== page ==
And by "the best music ever," I mean Soltero.
Soltero is always the Philadelphia-based singer-songwriter Tim Howard, and often an ever-changing cast of talented others. With every album, Soltero is reinvented, and with every album Soltero gains more depth and breadth as a musical artist. If you currently are not familiar with any of his music, I would be happy to introduce you.
I'll list three great albums by three great bands that you may be familiar with, and if you like any of the albums listed, then you'll probably like the Soltero album listed after that.
Before Soltero became Soltero in 2001—before 'Science Will Figure You Out,' 'Defrocked and Kicking the Habit,' The Tongues You Have Tied, Hell Train, and long before You're No Dream—the genius behind Soltero put out two excellent albums that almost certainly aren't available on Amazon.com. I'll mention them here just to be thorough, but if you find yourself getting into Soltero's five amazing albums, I highly recommend you try to track these earlier recordings down as well.
The first was recorded under the name "The Tacocat," and is called, 'The Tacocat Goes Nowhere, Does Nothing.' The Tacocat album was recorded with only guitar and vocals on a four-track when Tim Howard's songwriting chops were still in their infancy, but it's still thoroughly listenable from beginning to end, features some great lyrics—such as "Would you take back that time...'cause it's the only good time...I'm gonna to have in a long time," or "When I'm beside you, I am beside myself"—and it actually benefits from the spooky textures of the lo-fi production.
After that, Tim Howard released the only album of his to date that he's credited to his own name. The album is called 'Times are Evil and You are Beautiful,' and is excellent. The songs are haunting, catchy, lo-fi, often instrumental, often experimental, but always accessible. Its songs are anthemic songs of youth, unrequited love, and being alone.
Science Will Figure You Out
'Science Will Figure You Out' is Soltero’s first album under the name Soltero—which means “the bachelor” in Spanish—and came out independently in 2001. The album features the acclaimed group the Mobius Band as Soltero’s backup, and from the guitar-line of "Memorial Drive" that slides like ice across a hot iron, to the unexpected drum machine that bursts into "The Priest," to the brilliant lyrics of "Communist Love Song" that compare love to Cold War politics—“If you're ever less than certain, I will be you iron curtain, I will be your Berlin Wall, and I will never fall"—this album is unprecedented.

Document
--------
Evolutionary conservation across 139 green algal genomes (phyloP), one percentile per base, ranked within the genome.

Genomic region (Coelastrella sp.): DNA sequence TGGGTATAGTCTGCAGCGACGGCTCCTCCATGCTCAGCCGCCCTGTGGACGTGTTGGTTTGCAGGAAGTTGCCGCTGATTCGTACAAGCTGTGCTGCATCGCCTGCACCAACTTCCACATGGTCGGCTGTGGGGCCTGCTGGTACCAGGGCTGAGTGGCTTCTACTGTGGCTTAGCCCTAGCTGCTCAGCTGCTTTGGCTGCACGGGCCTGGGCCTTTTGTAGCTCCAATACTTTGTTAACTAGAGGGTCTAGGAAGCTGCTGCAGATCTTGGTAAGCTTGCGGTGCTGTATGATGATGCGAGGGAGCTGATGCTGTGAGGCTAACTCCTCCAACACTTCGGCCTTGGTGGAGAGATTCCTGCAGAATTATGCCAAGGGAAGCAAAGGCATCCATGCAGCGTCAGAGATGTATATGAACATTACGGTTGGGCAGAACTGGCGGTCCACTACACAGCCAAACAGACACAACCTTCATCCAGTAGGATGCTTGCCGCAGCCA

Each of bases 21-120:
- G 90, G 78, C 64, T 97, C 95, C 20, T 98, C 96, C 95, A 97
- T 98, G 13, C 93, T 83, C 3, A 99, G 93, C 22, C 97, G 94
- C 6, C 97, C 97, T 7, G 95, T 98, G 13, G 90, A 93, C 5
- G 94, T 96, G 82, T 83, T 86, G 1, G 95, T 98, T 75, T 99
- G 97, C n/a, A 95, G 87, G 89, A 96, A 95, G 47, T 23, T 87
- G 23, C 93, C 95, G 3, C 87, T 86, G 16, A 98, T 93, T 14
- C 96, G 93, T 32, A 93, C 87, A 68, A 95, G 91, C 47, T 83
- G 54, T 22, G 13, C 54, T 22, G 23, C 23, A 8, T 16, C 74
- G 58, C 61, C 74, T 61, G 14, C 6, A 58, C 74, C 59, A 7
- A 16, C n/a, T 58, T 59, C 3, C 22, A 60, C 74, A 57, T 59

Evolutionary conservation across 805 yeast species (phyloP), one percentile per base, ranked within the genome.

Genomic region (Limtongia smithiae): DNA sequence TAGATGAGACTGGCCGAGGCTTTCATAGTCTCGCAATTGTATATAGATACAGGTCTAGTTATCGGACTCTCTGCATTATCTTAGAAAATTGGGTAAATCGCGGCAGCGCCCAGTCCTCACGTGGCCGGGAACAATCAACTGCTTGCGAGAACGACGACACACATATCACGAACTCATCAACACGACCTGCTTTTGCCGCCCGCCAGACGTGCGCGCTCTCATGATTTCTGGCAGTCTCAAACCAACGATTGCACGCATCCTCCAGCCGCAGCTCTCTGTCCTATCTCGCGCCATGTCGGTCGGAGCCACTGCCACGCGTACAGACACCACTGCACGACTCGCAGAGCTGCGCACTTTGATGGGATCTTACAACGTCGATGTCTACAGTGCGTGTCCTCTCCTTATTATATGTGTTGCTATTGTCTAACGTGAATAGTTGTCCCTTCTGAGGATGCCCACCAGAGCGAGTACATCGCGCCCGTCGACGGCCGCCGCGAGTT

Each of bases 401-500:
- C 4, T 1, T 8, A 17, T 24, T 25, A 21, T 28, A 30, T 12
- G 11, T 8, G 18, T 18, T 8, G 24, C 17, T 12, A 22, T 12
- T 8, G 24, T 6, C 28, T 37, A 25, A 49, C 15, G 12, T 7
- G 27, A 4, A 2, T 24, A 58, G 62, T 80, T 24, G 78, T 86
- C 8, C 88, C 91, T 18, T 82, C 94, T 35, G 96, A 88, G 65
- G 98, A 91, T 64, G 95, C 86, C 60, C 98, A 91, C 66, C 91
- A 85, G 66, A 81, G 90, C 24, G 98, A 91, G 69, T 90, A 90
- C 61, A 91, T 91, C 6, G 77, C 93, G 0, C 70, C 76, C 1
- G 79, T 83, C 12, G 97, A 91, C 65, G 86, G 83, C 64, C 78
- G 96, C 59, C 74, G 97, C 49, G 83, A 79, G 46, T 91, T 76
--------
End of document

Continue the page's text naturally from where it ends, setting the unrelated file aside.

If you like Yo La Tengo's And Then Nothing Turned Itself Inside-Out, or any Yo La Tengo, you will probably like this. If you like the full rock sound of the Mobius Band's City Vs Country, or any of their other stuff, see what the Mobius Band sounds like with Soltero at their helm. And if you like the raw indie rock of Slint's Spiderland, check out this album’s original sort-of-tribute to them: "Kentuckyland."
If you like any or all of the above three artists, it’s almost certain you’ll like Science Will Figure You Out.
Defrocked and Kicking the Habit
Soltero’s second album, 'Defrocked and Kicking the Habit,' was released in 2003 by Handsome Records. It’s depressing and grim, yet joyful; witty, yet deep; thoughtful, theological, troubled, and yet unrestrainedly rocking. Plus, unlike other Soltero albums, this one features the trumpet and horns of Tom Hummel, instruments that transform this album into a thing of beauty and a joy forever. Yeah! Every song on this album is great, but standouts include one of my favorite Soltero songs ever, "Fight Song for True Love," a love song to a girl telling off Boston's policemen; "Digging," a quiet song with a banjo descending insanely into static and muffled vocals bound to give you chills; and "The Moment You Said Yes," an existential love song that rushes to build into background vocals that explode and intensify into high-pitched ululations and slaphappy handclaps.
If you like the horns that stand out from the hits of Belle and Sebastian's Push Barman to Open Old Wounds or Cake's early Motorcade of Generosity, or the world-weary vocals of Leonard Cohen's Songs From a Room, then...well...then you have pretty good taste in music. I like you. Let's be Amazon friends.
But that’s besides the point. The point is, if you like those artists, you will almost certainly like Defrocked and Kicking the Habit.
The Tongues You Have Tied